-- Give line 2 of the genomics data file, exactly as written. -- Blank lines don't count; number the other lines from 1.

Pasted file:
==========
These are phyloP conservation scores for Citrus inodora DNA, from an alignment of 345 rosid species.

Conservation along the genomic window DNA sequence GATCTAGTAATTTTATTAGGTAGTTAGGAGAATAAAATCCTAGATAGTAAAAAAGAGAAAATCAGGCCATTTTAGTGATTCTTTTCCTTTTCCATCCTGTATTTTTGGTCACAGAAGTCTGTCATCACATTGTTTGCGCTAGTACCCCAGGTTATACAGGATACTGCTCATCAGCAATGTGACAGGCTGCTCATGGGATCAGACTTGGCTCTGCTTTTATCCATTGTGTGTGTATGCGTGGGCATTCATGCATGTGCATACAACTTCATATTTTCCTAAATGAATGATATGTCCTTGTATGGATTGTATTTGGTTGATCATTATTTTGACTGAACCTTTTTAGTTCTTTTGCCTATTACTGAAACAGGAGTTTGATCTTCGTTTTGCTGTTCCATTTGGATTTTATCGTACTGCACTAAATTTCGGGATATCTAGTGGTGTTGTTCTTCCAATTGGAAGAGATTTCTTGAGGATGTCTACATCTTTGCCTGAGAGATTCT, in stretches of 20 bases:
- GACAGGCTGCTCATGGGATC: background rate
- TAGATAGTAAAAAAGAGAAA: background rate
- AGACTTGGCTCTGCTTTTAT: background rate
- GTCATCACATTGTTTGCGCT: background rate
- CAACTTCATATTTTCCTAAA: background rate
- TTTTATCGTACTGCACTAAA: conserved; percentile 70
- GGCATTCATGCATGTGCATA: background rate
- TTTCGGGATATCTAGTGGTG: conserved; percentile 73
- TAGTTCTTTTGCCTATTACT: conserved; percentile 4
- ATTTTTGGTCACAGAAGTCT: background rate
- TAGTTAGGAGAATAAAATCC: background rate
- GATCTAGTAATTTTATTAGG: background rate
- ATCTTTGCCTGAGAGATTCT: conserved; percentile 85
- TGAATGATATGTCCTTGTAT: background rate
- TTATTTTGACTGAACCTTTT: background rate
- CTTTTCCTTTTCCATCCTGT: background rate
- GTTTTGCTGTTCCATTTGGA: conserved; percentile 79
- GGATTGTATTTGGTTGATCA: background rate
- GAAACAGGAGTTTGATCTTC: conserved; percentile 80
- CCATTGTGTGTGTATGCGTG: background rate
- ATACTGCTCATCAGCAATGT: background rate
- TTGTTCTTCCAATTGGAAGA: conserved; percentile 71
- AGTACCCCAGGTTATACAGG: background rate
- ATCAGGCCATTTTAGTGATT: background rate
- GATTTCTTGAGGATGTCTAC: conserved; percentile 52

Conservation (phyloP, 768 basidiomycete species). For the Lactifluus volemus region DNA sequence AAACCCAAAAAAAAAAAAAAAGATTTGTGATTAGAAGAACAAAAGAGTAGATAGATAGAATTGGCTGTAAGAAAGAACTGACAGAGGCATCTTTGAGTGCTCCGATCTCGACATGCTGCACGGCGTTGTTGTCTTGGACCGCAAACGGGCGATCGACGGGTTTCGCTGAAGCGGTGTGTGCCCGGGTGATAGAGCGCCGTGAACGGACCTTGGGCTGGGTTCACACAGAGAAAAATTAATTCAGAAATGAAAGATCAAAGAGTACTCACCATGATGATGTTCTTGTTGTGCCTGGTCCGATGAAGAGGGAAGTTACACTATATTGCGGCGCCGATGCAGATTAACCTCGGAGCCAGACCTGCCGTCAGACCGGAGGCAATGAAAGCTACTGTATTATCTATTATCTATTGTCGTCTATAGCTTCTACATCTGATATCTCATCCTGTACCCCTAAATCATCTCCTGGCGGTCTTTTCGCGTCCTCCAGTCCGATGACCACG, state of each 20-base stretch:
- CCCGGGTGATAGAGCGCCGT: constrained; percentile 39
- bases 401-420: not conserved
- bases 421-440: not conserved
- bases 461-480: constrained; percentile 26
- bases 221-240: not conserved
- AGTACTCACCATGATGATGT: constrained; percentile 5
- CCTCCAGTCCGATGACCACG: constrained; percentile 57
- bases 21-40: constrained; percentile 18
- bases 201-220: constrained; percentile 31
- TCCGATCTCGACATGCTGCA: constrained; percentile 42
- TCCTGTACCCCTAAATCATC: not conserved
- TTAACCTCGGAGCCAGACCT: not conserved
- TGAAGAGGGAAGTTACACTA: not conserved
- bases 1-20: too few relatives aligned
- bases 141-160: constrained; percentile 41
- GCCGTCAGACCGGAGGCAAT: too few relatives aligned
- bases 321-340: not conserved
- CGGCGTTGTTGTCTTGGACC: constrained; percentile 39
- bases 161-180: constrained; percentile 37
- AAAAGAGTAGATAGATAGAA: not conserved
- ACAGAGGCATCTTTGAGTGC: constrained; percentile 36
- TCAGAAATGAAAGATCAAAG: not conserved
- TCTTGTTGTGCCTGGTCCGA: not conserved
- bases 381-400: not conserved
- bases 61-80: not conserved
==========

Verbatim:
Conservation along the genomic window DNA sequence GATCTAGTAATTTTATTAGGTAGTTAGGAGAATAAAATCCTAGATAGTAAAAAAGAGAAAATCAGGCCATTTTAGTGATTCTTTTCCTTTTCCATCCTGTATTTTTGGTCACAGAAGTCTGTCATCACATTGTTTGCGCTAGTACCCCAGGTTATACAGGATACTGCTCATCAGCAATGTGACAGGCTGCTCATGGGATCAGACTTGGCTCTGCTTTTATCCATTGTGTGTGTATGCGTGGGCATTCATGCATGTGCATACAACTTCATATTTTCCTAAATGAATGATATGTCCTTGTATGGATTGTATTTGGTTGATCATTATTTTGACTGAACCTTTTTAGTTCTTTTGCCTATTACTGAAACAGGAGTTTGATCTTCGTTTTGCTGTTCCATTTGGATTTTATCGTACTGCACTAAATTTCGGGATATCTAGTGGTGTTGTTCTTCCAATTGGAAGAGATTTCTTGAGGATGTCTACATCTTTGCCTGAGAGATTCT, in stretches of 20 bases: